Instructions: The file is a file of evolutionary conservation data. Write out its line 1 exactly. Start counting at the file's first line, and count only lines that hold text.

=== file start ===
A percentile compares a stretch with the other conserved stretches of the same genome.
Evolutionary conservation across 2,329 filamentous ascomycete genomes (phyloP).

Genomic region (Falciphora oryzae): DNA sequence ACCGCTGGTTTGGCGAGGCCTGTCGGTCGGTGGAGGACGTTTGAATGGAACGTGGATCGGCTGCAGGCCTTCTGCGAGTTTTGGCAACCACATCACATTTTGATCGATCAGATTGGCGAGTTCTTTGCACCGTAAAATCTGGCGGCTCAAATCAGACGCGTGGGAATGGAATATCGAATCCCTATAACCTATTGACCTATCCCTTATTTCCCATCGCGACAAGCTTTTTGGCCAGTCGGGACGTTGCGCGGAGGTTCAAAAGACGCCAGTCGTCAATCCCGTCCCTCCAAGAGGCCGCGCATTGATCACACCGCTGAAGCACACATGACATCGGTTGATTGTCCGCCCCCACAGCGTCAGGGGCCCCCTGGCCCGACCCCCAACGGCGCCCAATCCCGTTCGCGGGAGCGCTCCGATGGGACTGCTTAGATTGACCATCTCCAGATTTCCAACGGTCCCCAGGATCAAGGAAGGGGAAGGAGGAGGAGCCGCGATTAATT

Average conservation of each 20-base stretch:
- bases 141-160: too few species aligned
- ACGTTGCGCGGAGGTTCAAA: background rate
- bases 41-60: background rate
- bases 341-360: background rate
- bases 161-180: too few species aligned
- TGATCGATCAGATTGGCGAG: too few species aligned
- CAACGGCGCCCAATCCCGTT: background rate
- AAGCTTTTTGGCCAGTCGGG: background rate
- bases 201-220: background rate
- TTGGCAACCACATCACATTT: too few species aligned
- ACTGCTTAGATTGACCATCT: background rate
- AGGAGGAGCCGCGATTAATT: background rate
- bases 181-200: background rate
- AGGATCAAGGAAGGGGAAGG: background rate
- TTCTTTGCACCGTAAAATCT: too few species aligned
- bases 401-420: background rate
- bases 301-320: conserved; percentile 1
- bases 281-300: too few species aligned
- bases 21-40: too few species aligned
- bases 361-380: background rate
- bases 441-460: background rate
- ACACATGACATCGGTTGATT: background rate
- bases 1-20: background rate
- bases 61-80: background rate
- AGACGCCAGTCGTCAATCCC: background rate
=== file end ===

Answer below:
A percentile compares a stretch with the other conserved stretches of the same genome.